Q: Can chiropractic help with colds and flu?
A: Chiropractic has been shown, and documented in many research articles, to improve the function of the immune system. An immune system working at 100 percent gives you greater ability to stay healthy and fight disease. Chiropractic care can help raise your natural resistance to disease by removing interference with your body’s proper function.
The nervous system controls every cell, tissue and organ of the body. The brain communicates with the body through nerves that leave the spinal cord and pass between the vertebrae. If this communication is compromised by spinal misalignments, the body cannot function at its best. Nerve interference can cause tight muscles that block the drainage of lymph from the ears, nose and throat causing an upper respiratory infection. Nerve interference can also cause immune organs to function at less than 100 percent.
Chiropractors helping patients battle the flu is not a new occurrence. During the 1917-18 influenza epidemic, it has been estimated that about 500,000 Americans died. It was chiropractic’s success in treating flu victims that led to the profession’s licensure in many states. In Davenport, out of the 93,590 patients treated by medical doctors, one patient out of every 15 died. Chiropractors at the Palmer School of Chiropractic treated 1,635 cases, with only one death. During the same epidemic, in Oklahoma, out of 3,490 flu patients under chiropractic care, all but seven survived.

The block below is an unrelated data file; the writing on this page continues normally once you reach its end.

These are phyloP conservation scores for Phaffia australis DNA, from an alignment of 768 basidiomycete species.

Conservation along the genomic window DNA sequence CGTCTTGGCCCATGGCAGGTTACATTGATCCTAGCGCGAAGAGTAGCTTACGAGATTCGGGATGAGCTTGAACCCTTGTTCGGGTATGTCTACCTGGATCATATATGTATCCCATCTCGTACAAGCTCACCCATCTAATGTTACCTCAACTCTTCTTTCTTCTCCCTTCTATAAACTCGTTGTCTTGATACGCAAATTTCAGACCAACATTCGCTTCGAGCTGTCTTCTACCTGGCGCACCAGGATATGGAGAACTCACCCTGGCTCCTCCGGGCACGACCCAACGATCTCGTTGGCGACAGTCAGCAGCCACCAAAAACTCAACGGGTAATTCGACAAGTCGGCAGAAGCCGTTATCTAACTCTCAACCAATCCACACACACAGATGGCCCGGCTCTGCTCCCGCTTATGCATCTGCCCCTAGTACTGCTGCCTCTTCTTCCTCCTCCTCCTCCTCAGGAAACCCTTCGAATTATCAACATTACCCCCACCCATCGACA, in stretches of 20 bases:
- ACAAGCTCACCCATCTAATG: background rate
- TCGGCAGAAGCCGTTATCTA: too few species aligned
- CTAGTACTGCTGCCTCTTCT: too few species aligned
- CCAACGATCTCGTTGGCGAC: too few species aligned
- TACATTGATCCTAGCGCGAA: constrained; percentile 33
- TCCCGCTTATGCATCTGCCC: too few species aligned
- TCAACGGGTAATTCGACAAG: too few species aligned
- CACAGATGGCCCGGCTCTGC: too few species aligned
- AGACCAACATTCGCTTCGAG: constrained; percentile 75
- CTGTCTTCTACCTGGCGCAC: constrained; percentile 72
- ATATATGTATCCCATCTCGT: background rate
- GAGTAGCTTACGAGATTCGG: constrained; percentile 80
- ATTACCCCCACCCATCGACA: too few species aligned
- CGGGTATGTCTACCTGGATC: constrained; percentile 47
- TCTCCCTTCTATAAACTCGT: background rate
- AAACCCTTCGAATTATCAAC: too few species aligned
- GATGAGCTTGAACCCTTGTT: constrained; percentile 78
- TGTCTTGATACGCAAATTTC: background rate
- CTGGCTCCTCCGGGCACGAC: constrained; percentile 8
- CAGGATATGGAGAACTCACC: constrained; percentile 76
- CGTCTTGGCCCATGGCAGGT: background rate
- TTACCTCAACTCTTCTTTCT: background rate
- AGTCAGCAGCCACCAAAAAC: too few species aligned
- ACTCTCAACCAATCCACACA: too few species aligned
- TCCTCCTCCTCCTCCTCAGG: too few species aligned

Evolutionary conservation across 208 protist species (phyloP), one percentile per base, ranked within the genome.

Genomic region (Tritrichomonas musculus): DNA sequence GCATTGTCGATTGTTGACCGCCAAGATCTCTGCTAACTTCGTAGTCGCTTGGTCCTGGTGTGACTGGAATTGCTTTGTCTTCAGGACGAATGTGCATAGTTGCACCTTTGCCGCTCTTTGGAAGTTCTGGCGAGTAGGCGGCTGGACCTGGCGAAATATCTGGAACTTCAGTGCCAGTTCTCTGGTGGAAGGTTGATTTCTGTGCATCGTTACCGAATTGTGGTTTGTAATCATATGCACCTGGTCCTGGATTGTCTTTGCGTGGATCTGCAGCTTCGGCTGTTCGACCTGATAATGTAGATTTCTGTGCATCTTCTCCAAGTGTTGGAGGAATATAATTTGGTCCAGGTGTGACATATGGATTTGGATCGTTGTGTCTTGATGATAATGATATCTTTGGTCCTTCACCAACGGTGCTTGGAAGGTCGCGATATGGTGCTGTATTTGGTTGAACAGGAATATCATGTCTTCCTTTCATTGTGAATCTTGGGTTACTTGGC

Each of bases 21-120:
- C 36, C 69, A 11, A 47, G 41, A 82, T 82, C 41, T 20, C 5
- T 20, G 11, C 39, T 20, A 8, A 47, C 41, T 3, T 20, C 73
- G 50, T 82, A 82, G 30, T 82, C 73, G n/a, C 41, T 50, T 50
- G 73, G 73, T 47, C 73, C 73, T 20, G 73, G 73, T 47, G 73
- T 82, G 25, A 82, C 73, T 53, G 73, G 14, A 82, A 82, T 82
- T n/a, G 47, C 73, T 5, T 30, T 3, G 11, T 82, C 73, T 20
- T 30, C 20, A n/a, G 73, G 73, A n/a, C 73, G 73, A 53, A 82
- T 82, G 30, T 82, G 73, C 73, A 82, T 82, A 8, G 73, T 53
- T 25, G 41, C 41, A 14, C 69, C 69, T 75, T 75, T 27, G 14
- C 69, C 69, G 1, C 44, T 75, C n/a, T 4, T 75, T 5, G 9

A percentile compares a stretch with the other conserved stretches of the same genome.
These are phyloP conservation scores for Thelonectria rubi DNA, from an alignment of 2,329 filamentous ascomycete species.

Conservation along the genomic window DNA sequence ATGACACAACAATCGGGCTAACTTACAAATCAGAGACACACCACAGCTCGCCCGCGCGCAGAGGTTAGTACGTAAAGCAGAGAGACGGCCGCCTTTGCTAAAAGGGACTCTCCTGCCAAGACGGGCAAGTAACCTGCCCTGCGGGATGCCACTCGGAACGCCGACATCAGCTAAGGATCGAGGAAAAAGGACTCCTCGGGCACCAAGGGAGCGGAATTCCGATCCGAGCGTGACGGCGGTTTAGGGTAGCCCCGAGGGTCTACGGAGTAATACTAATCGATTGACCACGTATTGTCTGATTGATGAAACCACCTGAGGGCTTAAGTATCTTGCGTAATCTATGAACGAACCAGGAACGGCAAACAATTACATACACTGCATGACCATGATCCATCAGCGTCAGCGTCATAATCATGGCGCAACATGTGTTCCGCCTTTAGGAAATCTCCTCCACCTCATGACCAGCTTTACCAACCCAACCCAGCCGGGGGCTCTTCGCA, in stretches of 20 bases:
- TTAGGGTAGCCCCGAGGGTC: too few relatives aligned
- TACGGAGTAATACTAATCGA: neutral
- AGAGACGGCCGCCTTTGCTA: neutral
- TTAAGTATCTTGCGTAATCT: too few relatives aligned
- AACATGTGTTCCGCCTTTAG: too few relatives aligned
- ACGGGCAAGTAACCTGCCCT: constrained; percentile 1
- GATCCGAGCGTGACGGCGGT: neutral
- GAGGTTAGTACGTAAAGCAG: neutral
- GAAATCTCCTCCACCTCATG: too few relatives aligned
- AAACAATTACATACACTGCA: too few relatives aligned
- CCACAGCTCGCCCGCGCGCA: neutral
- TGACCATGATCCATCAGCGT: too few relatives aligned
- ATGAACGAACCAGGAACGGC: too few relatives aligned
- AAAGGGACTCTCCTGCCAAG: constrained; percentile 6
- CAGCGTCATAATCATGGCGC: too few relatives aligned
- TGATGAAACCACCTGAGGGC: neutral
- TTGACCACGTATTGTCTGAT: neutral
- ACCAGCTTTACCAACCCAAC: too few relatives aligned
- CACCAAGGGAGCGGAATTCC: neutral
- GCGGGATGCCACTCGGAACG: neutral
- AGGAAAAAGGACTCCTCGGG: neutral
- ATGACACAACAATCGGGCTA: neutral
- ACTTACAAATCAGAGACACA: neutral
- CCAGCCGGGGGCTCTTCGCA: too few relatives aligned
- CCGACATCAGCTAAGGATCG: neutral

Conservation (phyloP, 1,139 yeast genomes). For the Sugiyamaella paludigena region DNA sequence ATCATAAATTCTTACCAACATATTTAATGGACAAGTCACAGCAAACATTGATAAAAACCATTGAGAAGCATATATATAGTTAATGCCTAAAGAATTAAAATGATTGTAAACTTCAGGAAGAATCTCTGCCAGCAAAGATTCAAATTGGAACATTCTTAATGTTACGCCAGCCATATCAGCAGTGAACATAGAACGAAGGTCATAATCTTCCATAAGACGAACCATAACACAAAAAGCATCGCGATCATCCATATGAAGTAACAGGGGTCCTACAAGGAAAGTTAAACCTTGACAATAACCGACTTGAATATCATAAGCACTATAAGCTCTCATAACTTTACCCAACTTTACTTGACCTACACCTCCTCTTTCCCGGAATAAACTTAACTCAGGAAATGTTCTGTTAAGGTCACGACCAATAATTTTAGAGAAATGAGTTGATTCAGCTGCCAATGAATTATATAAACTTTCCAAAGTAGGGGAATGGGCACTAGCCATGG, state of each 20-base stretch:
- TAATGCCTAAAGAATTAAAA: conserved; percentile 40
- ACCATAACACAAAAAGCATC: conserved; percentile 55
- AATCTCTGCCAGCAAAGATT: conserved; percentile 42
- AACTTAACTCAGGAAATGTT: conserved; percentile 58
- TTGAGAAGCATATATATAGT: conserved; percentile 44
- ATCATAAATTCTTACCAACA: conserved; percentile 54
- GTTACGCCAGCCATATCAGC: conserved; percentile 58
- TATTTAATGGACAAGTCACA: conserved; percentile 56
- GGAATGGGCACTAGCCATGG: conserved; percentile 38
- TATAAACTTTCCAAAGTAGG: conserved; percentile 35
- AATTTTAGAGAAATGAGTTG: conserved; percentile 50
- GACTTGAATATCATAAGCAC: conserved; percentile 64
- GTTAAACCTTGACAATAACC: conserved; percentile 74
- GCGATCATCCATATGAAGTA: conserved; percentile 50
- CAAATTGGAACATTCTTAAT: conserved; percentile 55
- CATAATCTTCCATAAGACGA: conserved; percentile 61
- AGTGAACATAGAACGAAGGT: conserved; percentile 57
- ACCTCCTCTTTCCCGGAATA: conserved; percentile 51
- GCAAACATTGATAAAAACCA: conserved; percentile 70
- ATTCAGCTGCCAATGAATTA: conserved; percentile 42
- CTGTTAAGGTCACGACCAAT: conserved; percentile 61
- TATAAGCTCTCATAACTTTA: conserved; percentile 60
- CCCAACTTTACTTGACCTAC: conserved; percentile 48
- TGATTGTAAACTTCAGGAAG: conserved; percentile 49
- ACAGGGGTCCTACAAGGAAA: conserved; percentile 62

Maximize your family’s health and wellness by scheduling a chiropractic evaluation today.
Information provided by Jefferson Family Chiropractic, 216 N. Wilson Ave., 515-386-3747.
Q: Why are fat cells important?
A: Excess body fat is bad for your health, but we all need at least a little fat. Experts note that fat plays an important role in maintaining good health, so we should all understand how fat cells function in the body in order to keep our own fat levels in a healthy range.
Q: What is a fat cell?
A: Fat cells store excess energy from foods as fat. Fat is stored in the form of fatty acids called triglycerides. Adipose tissue is found between the skin and muscle (subcutaneous fat) and around the organs in the main body cavities (visceral fat), primarily in the abdominal cavity.
Some people may have more fat cells than others, but the number of fat cells isn’t the main factor determining whether a person becomes overweight. The primary influence on obesity seems to be genetic. People who tend to become overweight simply aren’t very good at burning up calories; instead they store them as fat.
Some parents mistakenly believe that they can prevent their children from developing fat cells by restricting food in the child’s early years. This is a dangerous practice. Children need a certain amount of fat in the diet for brain and nerve cell development. In some cases, children on restricted diets have suffered from failure to thrive.
Q: What happens to fat cells as we gain weight?
A: As triglycerides are stored within a cell, the “fat blob” inside the cell expands, increasing the cell’s diameter. If enough fat cells in a body region enlarge this way, that part of the body begins to look fat. (Part 1 of 2.)
Information provided by Medicap Pharmacy, 400 N. Elm St., Jefferson, 515-386-2164.